Porsche's factory in Germany manufactures over 160,000 vehicles per year. Take a look inside.
- Porsche has one of its most active state-of-the-art factories in Leipzig, Germany.
- Since opening in 2002 the plant has produced over 160,000 vehicles per year.
- It's responsible for manufacturing Porsche's Panamera luxury sedan and Macan SUV.
The following is a transcript of the video.
In the automotive industry and car buying world, the name Porsche remains synonymous with luxury and high-performance. After over 70 years of churning out one iconic vehicle after another, it's clear why the brand maintains an acclaimed reputation. For those wondering what goes into building cars of such quality, the answer can be found at Porsche's factory in Leipzig, Germany. Since opening its doors in 2002, the facility has been responsible for manufacturing over 160,000 vehicles per year. Here the automaker manufactures its popular Panamera executive car and Macan SUV.
The process starts in the factory's two body shops. A total of 475 robots are used to assemble the Panamera's frame and outer shell, while 387 help put together what will become the Macan. The two models are built from hundreds of individual steel and aluminum parts using a combination of flow drilling, punch riveting, laser beam welding, and clinching. Once acceptance inspections are completed by workers, it's on to the paint shop.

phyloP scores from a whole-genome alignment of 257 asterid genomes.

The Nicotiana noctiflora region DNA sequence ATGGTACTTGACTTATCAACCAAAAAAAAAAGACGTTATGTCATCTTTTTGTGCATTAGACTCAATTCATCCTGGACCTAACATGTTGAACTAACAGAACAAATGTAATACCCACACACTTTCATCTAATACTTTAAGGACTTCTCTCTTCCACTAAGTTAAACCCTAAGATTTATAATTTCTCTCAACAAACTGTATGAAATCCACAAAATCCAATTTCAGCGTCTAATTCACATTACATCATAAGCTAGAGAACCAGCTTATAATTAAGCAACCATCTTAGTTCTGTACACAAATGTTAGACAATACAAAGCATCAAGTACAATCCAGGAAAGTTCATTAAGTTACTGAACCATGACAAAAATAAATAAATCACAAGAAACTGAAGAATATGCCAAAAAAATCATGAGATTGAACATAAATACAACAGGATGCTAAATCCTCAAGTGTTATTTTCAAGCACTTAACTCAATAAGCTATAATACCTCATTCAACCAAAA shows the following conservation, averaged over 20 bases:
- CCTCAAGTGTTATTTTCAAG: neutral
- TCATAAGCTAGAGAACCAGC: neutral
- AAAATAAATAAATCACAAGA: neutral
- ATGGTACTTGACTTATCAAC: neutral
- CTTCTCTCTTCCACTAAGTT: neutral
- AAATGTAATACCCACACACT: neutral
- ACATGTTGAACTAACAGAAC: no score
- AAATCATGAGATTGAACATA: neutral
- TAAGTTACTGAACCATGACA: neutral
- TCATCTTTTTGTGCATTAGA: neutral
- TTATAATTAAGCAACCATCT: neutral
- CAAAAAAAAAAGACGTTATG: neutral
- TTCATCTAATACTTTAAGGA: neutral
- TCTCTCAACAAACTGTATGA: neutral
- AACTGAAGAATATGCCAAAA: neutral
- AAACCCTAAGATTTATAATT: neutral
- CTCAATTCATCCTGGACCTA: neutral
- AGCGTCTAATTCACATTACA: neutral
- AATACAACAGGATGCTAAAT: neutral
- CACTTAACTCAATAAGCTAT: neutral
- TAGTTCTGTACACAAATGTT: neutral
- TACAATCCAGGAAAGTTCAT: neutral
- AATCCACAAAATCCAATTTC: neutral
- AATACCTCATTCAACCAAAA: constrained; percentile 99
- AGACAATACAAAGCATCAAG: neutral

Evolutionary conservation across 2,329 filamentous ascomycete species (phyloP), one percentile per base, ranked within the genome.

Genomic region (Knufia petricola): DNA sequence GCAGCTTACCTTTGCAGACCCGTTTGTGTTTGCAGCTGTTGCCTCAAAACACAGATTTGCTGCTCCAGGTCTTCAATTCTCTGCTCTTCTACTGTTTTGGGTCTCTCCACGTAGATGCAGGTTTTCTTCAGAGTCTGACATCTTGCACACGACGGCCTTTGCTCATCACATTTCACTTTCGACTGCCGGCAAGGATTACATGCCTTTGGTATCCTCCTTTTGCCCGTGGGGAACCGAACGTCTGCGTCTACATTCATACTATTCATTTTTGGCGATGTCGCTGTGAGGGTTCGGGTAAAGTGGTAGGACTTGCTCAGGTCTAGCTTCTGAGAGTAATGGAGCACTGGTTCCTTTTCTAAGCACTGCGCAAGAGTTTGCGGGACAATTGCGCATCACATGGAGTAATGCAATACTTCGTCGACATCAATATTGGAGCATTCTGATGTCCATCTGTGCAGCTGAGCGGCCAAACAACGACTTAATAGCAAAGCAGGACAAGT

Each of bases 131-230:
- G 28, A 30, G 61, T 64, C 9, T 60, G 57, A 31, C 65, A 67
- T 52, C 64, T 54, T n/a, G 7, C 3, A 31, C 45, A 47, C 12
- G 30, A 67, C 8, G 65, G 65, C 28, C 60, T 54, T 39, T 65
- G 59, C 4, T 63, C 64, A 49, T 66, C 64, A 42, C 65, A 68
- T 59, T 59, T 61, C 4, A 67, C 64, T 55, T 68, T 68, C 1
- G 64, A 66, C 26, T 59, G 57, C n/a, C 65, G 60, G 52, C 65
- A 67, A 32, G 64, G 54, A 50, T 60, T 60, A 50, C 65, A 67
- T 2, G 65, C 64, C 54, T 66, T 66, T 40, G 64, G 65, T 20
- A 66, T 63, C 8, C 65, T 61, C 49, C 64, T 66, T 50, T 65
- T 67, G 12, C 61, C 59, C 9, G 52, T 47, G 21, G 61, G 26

The first coat of paint each vehicle receives is an electrophoretic coating used for corrosion protection. Each body is dipped in a basin of electrophoretic dip paint for five minutes and turned on its axis for maximum coverage. Next, the welding seams of the vehicle are sealed with special PVC materials. Painting robots apply filler on the inside and outside of the vehicle that protects the topcoat against damages while simultaneously boosting its brilliance. Finally, the basecoat and clearcoat are applied before the body is put through a 35-minute drying process at 275° F. After drying, all vehicles are put through an intense visual inspection in the paint shop's "light tunnel" that are fitted with long strips of LED tubes.
The assembly line is where freshly-painted body shells become luxury performance cars. All doors are removed to allow employees to begin installing the vehicle's cockpit. Depending on the version and fitting, a cockpit may consist of up to 200 individual parts. Vehicle doors are taken to a separate line where they are fitted with windows, outside mirrors, exterior door handles, seals and trims. The vehicle's underbody is then assembled, being fitted with brake lines, fuel lines, the fuel tank and more. Next, robots fit the front and back windows and then bond them into place. The main headlights, rear and front seats, side airbags, the battery, and accelerator pedal are also installed. The iconic Porsche badge is then fit into place and all doors are reattached. The transmission and powertrain components are attached to the delivered engine, which is put through extensive quality control testing. An automated guided vehicle system is then used for "marrying" the engine, chassis, and body to one another. Following the climactic "marriage" and engine wiring, fuel, coolant, and brake fluid are filled into the vehicle, and all four wheels are mounted.
After some last-minute tuning and time on the chassis dynamometer, the entire process concludes with a thorough inspection that takes place on the factory's test track.